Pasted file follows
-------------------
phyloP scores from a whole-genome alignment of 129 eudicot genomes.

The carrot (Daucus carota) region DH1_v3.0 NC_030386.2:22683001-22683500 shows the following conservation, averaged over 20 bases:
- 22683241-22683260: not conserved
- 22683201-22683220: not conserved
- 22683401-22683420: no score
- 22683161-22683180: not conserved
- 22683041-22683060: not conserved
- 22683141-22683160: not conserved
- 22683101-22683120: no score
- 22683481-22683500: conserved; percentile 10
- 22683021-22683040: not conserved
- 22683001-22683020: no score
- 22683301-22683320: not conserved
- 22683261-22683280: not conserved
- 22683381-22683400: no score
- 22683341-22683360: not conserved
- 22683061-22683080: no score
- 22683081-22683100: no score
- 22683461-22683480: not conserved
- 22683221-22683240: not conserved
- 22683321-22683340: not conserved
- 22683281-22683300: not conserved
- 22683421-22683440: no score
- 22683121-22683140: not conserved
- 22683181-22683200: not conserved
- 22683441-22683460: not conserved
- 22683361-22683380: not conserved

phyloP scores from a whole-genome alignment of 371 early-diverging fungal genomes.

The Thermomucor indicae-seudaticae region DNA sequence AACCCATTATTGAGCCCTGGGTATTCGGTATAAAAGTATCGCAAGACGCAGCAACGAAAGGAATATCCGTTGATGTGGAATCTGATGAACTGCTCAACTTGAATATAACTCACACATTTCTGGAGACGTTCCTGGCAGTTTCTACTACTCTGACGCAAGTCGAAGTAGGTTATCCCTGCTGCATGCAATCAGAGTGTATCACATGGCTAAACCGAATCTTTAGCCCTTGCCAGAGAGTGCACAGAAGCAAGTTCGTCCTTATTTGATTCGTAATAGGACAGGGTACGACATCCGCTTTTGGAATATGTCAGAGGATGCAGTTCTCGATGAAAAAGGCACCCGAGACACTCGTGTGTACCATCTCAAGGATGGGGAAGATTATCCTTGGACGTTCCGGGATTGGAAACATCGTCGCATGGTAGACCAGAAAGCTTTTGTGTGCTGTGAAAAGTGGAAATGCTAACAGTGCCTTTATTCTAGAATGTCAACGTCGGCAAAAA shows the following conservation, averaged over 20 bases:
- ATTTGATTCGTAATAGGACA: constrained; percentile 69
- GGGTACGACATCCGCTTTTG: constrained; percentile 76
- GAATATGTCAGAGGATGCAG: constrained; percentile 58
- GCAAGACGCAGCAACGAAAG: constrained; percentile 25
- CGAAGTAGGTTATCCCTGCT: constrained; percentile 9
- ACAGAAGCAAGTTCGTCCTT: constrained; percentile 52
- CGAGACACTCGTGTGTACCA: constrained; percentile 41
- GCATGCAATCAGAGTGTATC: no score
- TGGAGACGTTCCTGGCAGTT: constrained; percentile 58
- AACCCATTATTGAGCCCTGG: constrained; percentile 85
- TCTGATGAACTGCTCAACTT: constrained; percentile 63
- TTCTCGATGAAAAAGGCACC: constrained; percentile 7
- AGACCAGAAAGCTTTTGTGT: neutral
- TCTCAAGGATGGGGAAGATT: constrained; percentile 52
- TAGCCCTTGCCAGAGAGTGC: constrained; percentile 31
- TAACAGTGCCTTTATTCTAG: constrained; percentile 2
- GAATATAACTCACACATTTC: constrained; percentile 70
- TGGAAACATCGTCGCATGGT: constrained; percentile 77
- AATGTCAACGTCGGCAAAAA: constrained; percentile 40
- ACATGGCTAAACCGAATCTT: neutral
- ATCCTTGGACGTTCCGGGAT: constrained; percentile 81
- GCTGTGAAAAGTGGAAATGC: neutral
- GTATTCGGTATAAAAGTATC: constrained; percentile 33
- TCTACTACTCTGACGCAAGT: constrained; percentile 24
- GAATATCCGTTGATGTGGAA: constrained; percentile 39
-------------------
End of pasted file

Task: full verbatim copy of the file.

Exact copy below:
phyloP scores from a whole-genome alignment of 129 eudicot genomes.

The carrot (Daucus carota) region DH1_v3.0 NC_030386.2:22683001-22683500 shows the following conservation, averaged over 20 bases:
- 22683241-22683260: not conserved
- 22683201-22683220: not conserved
- 22683401-22683420: no score
- 22683161-22683180: not conserved
- 22683041-22683060: not conserved
- 22683141-22683160: not conserved
- 22683101-22683120: no score
- 22683481-22683500: conserved; percentile 10
- 22683021-22683040: not conserved
- 22683001-22683020: no score
- 22683301-22683320: not conserved
- 22683261-22683280: not conserved
- 22683381-22683400: no score
- 22683341-22683360: not conserved
- 22683061-22683080: no score
- 22683081-22683100: no score
- 22683461-22683480: not conserved
- 22683221-22683240: not conserved
- 22683321-22683340: not conserved
- 22683281-22683300: not conserved
- 22683421-22683440: no score
- 22683121-22683140: not conserved
- 22683181-22683200: not conserved
- 22683441-22683460: not conserved
- 22683361-22683380: not conserved

phyloP scores from a whole-genome alignment of 371 early-diverging fungal genomes.

The Thermomucor indicae-seudaticae region DNA sequence AACCCATTATTGAGCCCTGGGTATTCGGTATAAAAGTATCGCAAGACGCAGCAACGAAAGGAATATCCGTTGATGTGGAATCTGATGAACTGCTCAACTTGAATATAACTCACACATTTCTGGAGACGTTCCTGGCAGTTTCTACTACTCTGACGCAAGTCGAAGTAGGTTATCCCTGCTGCATGCAATCAGAGTGTATCACATGGCTAAACCGAATCTTTAGCCCTTGCCAGAGAGTGCACAGAAGCAAGTTCGTCCTTATTTGATTCGTAATAGGACAGGGTACGACATCCGCTTTTGGAATATGTCAGAGGATGCAGTTCTCGATGAAAAAGGCACCCGAGACACTCGTGTGTACCATCTCAAGGATGGGGAAGATTATCCTTGGACGTTCCGGGATTGGAAACATCGTCGCATGGTAGACCAGAAAGCTTTTGTGTGCTGTGAAAAGTGGAAATGCTAACAGTGCCTTTATTCTAGAATGTCAACGTCGGCAAAAA shows the following conservation, averaged over 20 bases:
- ATTTGATTCGTAATAGGACA: constrained; percentile 69
- GGGTACGACATCCGCTTTTG: constrained; percentile 76
- GAATATGTCAGAGGATGCAG: constrained; percentile 58
- GCAAGACGCAGCAACGAAAG: constrained; percentile 25
- CGAAGTAGGTTATCCCTGCT: constrained; percentile 9
- ACAGAAGCAAGTTCGTCCTT: constrained; percentile 52
- CGAGACACTCGTGTGTACCA: constrained; percentile 41
- GCATGCAATCAGAGTGTATC: no score
- TGGAGACGTTCCTGGCAGTT: constrained; percentile 58
- AACCCATTATTGAGCCCTGG: constrained; percentile 85
- TCTGATGAACTGCTCAACTT: constrained; percentile 63
- TTCTCGATGAAAAAGGCACC: constrained; percentile 7
- AGACCAGAAAGCTTTTGTGT: neutral
- TCTCAAGGATGGGGAAGATT: constrained; percentile 52
- TAGCCCTTGCCAGAGAGTGC: constrained; percentile 31
- TAACAGTGCCTTTATTCTAG: constrained; percentile 2
- GAATATAACTCACACATTTC: constrained; percentile 70
- TGGAAACATCGTCGCATGGT: constrained; percentile 77
- AATGTCAACGTCGGCAAAAA: constrained; percentile 40
- ACATGGCTAAACCGAATCTT: neutral
- ATCCTTGGACGTTCCGGGAT: constrained; percentile 81
- GCTGTGAAAAGTGGAAATGC: neutral
- GTATTCGGTATAAAAGTATC: constrained; percentile 33
- TCTACTACTCTGACGCAAGT: constrained; percentile 24
- GAATATCCGTTGATGTGGAA: constrained; percentile 39